School chaplains bill ready for DeSantis

by | Mar 8, 2024

Florida school districts could soon be authorized to allow volunteer chaplains to provide services to students under a bill given final passage by the Senate on Thursday, as one Democrat warned that the Legislature is “chipping away at the separation of church and state.”

Senators voted 28-12 along party lines to approve the measure (HB 931), which the House passed last month. The proposal is ready to go to Gov. Ron DeSantis.

Under the bill, school districts and charter schools could craft policies to allow volunteer chaplains to provide “support, services, and programs” to students, if such policies follow certain requirements.

For example, participating school districts would have to describe in their policies the services that volunteer chaplains would provide. Written parental consent would have to be given to the district before students could receive those services, and parents “must be permitted to select a volunteer school chaplain from the list provided by the school district, which must include the chaplain’s religious affiliation, if any.”

The volunteer chaplains would be required to undergo background screenings similar to “noninstructional” school employees, and school districts would have to publish lists of the chaplains and their religious affiliations.

Senate Democrats on Thursday echoed critics of the bill who spoke against it as it moved through the legislative process. For example, some senators said the measure does not include requirements that the chaplains receive training.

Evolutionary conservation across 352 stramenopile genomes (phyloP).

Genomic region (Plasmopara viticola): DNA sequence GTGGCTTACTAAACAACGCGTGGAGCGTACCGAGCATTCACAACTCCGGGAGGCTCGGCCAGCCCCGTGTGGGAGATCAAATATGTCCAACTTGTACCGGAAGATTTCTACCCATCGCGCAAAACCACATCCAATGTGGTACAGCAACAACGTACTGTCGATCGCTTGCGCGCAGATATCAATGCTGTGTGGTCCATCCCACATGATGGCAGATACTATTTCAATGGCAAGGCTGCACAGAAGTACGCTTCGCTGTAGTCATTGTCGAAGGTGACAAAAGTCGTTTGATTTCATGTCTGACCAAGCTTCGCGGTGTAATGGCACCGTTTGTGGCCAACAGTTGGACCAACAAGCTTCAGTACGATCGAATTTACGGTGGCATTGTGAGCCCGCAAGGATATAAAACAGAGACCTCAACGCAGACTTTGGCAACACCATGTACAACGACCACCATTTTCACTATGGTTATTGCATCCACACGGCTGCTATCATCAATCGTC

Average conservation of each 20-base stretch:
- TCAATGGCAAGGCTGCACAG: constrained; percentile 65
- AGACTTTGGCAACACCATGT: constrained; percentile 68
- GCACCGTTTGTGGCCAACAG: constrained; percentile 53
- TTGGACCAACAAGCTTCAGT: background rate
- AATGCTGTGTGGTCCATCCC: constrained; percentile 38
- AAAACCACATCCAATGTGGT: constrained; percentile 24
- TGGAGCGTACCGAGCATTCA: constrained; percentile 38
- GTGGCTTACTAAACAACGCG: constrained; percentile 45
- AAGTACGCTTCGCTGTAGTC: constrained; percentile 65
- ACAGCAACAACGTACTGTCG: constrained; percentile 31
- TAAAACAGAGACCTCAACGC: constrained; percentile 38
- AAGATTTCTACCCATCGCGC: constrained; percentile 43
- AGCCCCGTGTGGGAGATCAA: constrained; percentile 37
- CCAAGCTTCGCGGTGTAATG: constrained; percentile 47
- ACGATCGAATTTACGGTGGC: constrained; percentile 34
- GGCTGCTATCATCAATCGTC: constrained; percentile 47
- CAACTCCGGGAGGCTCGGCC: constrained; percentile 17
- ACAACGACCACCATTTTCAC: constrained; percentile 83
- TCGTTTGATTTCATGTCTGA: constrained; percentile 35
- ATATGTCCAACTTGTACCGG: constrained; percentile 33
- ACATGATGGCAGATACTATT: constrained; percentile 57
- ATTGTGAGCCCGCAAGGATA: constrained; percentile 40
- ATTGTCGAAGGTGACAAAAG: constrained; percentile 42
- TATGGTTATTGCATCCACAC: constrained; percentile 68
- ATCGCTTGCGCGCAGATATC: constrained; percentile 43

“We don’t define who a chaplain is. And as a result, we don’t have any requirements for what the chaplain has to do,” Sen. Lori Berman said during debate about the measure Thursday.

Supporters of the bill have contended that the measure leaves the option open to school districts to call for any training requirements they would want. Senate sponsor Erin Grall said that chaplains are used in other areas of public life.

“It does surprise me about the controversy. Because we have had chaplains in our public institutions for centuries. And they’ve existed long before the formation of the United States. Chaplaincy is something that we all have probably had individual and unique experiences with as well,” Grall said.

Grall also addressed the training issue.

“There’s so many different ways in which somebody can train, so many different ways in which somebody can become qualified to be a chaplain. What we didn’t want to do in this legislation was to be so prescriptive so as to pick the right way to do it,” Grall said.

Sen. Tina Polsky was one of multiple senators who pointed to the separation of church and state in debating against the bill.

“It seems like every year we keep chipping away at the separation of church and state. And I have to tell you, many of you are quite religious,” Polsky argued. “And you use that to guide your voting and your principles and your bill proposals — and that’s fine. But the minute that you try to put your religion upon other people, that’s when it becomes a problem.”

Grall and other supporters of the bill have contended it would pass constitutional muster because it is optional for school districts, and parents, to participate in.

Sen. Danny Burgess said that volunteer chaplains could help students in situations where issues could not be addressed by school counselors.

“I believe that sometimes the issue is with the soul, and not of the mind. And that’s why I believe that this is a good option for our students in this day and age,” Burgess said.

The American Civil Liberties Union of Florida, which has opposed the bill, decried its passage on Thursday.

“Allowing chaplains to provide counseling and other support services in public schools would violate students’ and families’ religious-freedom rights by exposing all public school students to the risk of chaplains evangelizing them or imposing religion on them throughout their school day,” Kara Gross, the organization’s legislative director, said in a statement.


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